Circle Irrigation is Cool!

Sometimes when flying over the middle states, you might see something like this:


Some of the more comedic then say “Look! Crop Circles!” Well, yes, they are crops, and they are in circles, but these aren’t made of aliens. If you got down to the ground to view them close up, you’d see something like this:

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So, how does that make the green circles? I’ve wanted to know more, and conveniently Destin at SmarterEveryDay just made this video that explains it really well:

Thanks for explaining all that Destin!

Necrobotics is using dead spiders as robotic hands

Spiders are awesome. If you’ve ever seen a dead spider you know that they curl up when they die. They do this because that’s the normal position for the legs; to keep the legs spread out the spider pushes fluid into the legs, which straightens them. Yes, spiders use hydraulics.

So some enterprising engineering people at Rice University decided to use a syringe to actuate this hydraulic system. And she can use it to pick stuff up and put it back down. It turns out that dead spiders can be used as robotic claws. Neat!

Deeper than the Kola Superdeep Borehole, and lots of power to boot

For years I’ve been fascinated by the deepest humans have ever dug into the Earth. The Kola Superdeep Borehole in the Kola peninsula of Russia is over 12 km deep. It took 20 years to dig that far, and they had to stop because it was so hot down there (180 °C) that the rock was plastic and flowed, making drilling nearly impossible. The project was stopped in 1995.

But it looks like scientists may have found a way to dig deeper holes, and use the great heat down there to generate power. We’ve been using geothermal power for a long time, but it hasn’t been feasible to do in where the surface crust isn’t hot. The really interesting thing is the way we may be able to drill deep, down to where it’s 500 °C.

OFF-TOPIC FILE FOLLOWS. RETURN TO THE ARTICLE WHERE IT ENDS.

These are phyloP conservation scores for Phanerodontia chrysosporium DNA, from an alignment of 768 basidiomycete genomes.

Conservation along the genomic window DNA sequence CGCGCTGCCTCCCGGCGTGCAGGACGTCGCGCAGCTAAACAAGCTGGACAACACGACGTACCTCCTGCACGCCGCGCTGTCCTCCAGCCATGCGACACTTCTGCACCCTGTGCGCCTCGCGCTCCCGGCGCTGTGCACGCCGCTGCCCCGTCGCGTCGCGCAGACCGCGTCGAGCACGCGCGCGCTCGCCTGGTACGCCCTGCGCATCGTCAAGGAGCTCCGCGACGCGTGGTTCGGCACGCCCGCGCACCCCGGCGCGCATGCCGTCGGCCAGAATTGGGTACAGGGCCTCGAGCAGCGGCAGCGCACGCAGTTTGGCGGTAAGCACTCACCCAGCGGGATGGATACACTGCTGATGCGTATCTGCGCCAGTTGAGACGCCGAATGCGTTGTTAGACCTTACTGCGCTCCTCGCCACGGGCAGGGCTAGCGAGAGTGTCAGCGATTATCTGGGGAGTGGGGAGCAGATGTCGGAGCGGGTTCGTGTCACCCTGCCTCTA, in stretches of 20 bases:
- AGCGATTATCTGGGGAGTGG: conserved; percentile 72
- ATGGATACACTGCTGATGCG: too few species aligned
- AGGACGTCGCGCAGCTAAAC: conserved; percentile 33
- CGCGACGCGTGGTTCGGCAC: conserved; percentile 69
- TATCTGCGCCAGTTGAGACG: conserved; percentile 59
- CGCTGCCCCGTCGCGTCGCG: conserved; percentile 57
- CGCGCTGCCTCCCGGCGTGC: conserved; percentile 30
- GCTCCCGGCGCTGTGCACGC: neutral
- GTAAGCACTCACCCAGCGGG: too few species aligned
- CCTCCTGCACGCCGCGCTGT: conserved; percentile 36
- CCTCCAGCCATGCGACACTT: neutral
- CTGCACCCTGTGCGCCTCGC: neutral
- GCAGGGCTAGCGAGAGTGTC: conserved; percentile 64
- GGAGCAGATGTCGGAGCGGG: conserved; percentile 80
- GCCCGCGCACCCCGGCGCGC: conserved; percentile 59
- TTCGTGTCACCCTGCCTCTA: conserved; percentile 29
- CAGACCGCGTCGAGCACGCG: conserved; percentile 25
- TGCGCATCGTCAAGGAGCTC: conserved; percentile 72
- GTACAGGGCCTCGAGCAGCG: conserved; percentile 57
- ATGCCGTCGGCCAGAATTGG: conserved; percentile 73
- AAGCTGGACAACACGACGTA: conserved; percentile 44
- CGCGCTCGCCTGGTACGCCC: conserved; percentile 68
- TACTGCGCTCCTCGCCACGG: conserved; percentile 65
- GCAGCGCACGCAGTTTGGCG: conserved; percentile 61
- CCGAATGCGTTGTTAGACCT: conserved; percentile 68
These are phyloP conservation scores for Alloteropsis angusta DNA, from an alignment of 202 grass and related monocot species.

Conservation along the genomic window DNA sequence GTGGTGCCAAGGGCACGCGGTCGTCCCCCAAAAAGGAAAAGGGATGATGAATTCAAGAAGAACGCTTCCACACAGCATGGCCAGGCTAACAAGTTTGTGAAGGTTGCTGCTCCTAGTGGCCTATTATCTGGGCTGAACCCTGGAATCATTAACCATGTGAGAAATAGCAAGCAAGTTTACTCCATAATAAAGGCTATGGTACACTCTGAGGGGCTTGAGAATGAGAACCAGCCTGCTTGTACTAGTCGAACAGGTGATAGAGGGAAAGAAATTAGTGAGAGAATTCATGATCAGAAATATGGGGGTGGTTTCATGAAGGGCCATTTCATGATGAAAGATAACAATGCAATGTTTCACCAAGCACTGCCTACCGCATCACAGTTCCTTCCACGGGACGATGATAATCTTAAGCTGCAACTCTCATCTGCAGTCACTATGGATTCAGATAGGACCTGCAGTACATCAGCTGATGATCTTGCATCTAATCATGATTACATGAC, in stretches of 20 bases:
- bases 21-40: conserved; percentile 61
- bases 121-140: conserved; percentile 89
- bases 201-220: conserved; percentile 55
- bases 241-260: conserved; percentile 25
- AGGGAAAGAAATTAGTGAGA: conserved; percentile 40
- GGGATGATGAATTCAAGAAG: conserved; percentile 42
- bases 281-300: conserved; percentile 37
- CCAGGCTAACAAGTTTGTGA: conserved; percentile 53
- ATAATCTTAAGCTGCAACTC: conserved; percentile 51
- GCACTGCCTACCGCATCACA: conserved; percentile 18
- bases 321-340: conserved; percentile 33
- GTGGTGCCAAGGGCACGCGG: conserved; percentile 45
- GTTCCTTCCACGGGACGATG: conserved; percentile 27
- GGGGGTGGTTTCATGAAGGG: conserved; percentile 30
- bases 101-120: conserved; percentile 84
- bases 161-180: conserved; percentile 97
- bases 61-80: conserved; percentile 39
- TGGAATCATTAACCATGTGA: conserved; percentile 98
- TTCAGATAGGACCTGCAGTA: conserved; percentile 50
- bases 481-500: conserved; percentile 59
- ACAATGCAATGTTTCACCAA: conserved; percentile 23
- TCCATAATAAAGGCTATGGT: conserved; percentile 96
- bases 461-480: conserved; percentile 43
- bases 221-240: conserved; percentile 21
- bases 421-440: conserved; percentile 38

Quaise, a spinoff from MIT, has a way to use millimeter-wave beam technology to easily and quickly break even the hardest rocks. They claim to be able to complete a 20 km deep hole in just over 100 days.

If this works (and that’s still a big if), it could lead to reliable geothermal power, without requiring CO2 emissions after the hole is dug. They’re looking to have a 100 megawatt geothermal plant operating in 2026.

Music for Oscilloscopes

First, a story:

Many moons ago, before laser pointers were things you could get at your local convenience store for the cost of a few packs of gum, back when lasers were expensive and cool, my friend got a laser. I’m pretty sure it was discarded by some lab. It was a tube about 5 cm in diameter and about 30 cm long and had a large brick-sized power supply. It was fun to play with, but ultimately it’s just a laser making a red dot on the wall. So Phil, for that was my friend’s name, took a speaker from his stereo, and taped a small mirror to the cone. Then, with the lights out, aimed the laser at the mirror and played music. Suddenly, the music came alive on the ceiling where the laser was being reflected. We called it Philsarium, after Laserium, which had been shown in the 1970s at planetariums.